Civil Procedure II, Pages 593–596

Bias v. Advantage International, Inc.

United States Court of Appeals for the District of Columbia Circuit, June 15, 1990


Leonard Bias was a college basketball player represented by defendant. Fentress was defendant's representative servicing Bias. Bias was drafted by the Boston Celtics, but then died two days later of a cocaine overdose. Bias's estate sued defendant, alleging that Bias and his parents direct Fentress to obtain a one-million dollar life insurance policy for Bias, and Fentress did not. However, the claim that he told them that he had, so they did not take one out on reliance of Fentress.

Procedural History:

District Court awarded defendants' summary judgment because the estate did not suffer any damage because defendants could not have obtained a one-million dollar policy on Bias even if they tried since Bias was a cocaine user. No insurance company would have accepted him without misrepresentation, and misrepresentation would have voided the policy.


Is there a genuine issue as to Bias's insurability?

Plaintiff's Argument:

There is a genuine issue as to Bias's insurability.


  • WestLaw LogoGoogle Scholar LogoLexisNexis IconPage 594, II.

    The Supreme Court has stated that the moving party always bears the initial responsibility of informing the district court of the basis for its motion and identifying those portions of the record which it believes demonstrate the absence of a genuine issue of material fact. Celotex Corp. v. Catrett, 477 U.S. 317, 323, 91 libellant. Ed. 2d 265, 106 S. Ct. 2548 (1986). The Supreme Court also explained that summary judgment is appropriate, no matter which party is the moving party, where a party fails to make a showing sufficient to establish the existence of an element essential to that party's case, and on which that party will bear the burden of proof at trial. Id. at 322. Thus, the moving party must explain its reasons for concluding that the record does not reveal any genuine issues of material fact, and must make a showing supporting its claims insofar as those claims involve issues on which it will bear the burden at trial.

    Once the moving party has carried its burden, the responsibility then shifts to the nonmoving party to show that there is, in fact, a genuine issue of material fact. The Supreme Court has directed that the nonmoving party "must do more than simply show that there is some metaphysical doubt as to the material facts." Matsushita Elec. Industrial Co. v. Zenith Radio, 475 U.S. 574, 586, 106 S. Ct. 1348, 89 libellant. Ed. 2d 538 (1986) (citations omitted). The nonmoving party "must come forward with 'specific facts showing that there is a genuine issue for trial.'" Id. at 587 (citations omitted) (emphasis in original). In evaluating the nonmovant's proffer, a court must of course draw from the evidence all justifiable inferences in favor of the nonmovant. Anderson v. Liberty Lobby, Inc., 477 U.S. 242, 255, 91 libellant. Ed. 2d 202, 106 S. Ct. 2505 (1986).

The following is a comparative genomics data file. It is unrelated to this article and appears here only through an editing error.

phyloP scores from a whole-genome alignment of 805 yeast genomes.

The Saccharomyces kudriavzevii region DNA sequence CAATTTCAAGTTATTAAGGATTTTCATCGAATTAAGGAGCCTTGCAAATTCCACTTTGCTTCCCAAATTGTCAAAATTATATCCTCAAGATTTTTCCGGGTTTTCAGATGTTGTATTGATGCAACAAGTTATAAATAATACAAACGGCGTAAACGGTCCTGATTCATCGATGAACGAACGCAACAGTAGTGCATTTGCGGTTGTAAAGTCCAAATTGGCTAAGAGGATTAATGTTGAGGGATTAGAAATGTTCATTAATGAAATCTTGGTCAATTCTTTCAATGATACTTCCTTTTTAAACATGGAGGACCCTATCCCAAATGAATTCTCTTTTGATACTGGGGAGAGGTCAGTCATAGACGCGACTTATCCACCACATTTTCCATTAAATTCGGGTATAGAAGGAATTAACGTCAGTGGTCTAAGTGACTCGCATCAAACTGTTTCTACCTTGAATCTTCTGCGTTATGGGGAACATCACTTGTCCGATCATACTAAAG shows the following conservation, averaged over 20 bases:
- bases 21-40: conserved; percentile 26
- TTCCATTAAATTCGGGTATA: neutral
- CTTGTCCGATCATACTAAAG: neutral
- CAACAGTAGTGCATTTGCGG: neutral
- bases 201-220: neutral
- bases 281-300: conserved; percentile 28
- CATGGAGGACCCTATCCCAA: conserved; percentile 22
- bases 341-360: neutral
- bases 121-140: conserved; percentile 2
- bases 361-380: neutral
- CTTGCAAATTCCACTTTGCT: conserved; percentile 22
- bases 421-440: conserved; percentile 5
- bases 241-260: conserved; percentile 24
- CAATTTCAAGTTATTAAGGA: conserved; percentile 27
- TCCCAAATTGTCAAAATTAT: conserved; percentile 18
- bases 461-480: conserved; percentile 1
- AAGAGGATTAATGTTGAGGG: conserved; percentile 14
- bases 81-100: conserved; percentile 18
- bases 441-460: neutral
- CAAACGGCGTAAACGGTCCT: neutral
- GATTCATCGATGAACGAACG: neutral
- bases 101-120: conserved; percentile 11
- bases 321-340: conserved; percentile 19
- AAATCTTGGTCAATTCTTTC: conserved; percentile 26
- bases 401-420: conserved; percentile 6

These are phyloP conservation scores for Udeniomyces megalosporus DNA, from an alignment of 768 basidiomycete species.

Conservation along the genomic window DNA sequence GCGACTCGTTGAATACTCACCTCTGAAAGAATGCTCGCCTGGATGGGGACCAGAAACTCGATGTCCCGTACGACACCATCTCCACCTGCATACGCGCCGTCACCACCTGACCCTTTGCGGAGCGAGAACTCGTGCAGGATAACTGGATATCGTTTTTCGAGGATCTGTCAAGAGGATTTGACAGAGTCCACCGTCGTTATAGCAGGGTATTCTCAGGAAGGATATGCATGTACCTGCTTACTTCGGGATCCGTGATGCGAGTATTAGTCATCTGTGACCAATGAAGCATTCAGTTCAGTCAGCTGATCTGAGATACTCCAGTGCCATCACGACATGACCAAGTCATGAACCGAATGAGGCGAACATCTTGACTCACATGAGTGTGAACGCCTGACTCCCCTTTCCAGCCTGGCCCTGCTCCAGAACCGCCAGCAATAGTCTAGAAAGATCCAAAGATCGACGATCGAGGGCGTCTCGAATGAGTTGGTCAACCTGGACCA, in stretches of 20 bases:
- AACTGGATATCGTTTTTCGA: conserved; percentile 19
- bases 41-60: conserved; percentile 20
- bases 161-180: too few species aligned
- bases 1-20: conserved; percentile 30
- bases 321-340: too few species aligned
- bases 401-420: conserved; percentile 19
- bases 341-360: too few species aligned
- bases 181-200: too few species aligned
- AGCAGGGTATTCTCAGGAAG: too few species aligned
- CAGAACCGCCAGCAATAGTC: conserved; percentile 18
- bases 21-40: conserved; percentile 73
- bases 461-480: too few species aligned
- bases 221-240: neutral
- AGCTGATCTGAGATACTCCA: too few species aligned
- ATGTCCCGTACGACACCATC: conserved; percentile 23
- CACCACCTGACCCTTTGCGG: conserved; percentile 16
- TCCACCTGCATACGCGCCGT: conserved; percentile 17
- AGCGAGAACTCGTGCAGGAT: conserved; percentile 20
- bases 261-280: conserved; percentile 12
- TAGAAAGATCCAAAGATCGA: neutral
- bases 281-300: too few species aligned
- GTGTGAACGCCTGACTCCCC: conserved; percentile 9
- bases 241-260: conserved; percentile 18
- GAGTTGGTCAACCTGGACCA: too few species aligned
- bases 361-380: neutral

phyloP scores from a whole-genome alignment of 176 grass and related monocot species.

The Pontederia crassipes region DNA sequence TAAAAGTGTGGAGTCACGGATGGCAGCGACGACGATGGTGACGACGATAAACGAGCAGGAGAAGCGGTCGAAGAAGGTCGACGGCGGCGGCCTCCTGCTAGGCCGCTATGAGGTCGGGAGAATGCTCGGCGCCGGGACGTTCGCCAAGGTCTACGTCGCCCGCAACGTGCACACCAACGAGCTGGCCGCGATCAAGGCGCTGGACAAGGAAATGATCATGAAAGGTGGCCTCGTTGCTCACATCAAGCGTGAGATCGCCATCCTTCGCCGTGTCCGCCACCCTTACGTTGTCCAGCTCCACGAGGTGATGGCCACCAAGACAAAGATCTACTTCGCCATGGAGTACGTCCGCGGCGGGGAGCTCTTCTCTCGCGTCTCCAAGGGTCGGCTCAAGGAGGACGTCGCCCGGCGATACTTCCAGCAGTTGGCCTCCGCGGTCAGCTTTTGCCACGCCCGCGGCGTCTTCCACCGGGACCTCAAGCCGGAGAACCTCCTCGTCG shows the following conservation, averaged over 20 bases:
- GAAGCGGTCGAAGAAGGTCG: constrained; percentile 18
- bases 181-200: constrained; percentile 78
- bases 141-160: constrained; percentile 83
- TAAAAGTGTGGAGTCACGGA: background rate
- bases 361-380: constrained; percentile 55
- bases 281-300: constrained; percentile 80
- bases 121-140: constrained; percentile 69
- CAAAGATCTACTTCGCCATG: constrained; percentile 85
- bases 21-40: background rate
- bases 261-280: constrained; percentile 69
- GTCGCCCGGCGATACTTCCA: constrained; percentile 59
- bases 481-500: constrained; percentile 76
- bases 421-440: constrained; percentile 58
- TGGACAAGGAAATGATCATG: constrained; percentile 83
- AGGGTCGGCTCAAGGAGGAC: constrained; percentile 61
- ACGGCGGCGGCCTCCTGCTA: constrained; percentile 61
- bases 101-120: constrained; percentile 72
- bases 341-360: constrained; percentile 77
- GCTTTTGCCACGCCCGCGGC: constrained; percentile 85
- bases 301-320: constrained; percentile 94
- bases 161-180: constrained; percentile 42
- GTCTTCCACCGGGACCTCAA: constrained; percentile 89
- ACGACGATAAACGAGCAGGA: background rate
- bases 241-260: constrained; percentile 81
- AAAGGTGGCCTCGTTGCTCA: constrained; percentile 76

• WestLaw LogoGoogle Scholar LogoLexisNexis IconPage 596, Last Paragraph

    In order to withstand a summary judgment motion once the moving party has made a prima facie showing to support its claims, the nonmoving party must come forward with specific facts showing that there is a genuine issue for trial.


  • Two of Bias's teammates saw him use drugs. These instances were not contradicted by plaintiffs, who only provided general testimony that he was not a drug user in general.

  • Plaintiffs could not name one company that did not inquire about drug at some point of the process of taking out a jumbo insurance policy. This shows that they failed in having more than "some metaphysical doubt."


Plaintiff failed to come forward with specific facts showing that there is a genuine issue for trial. Affirmed.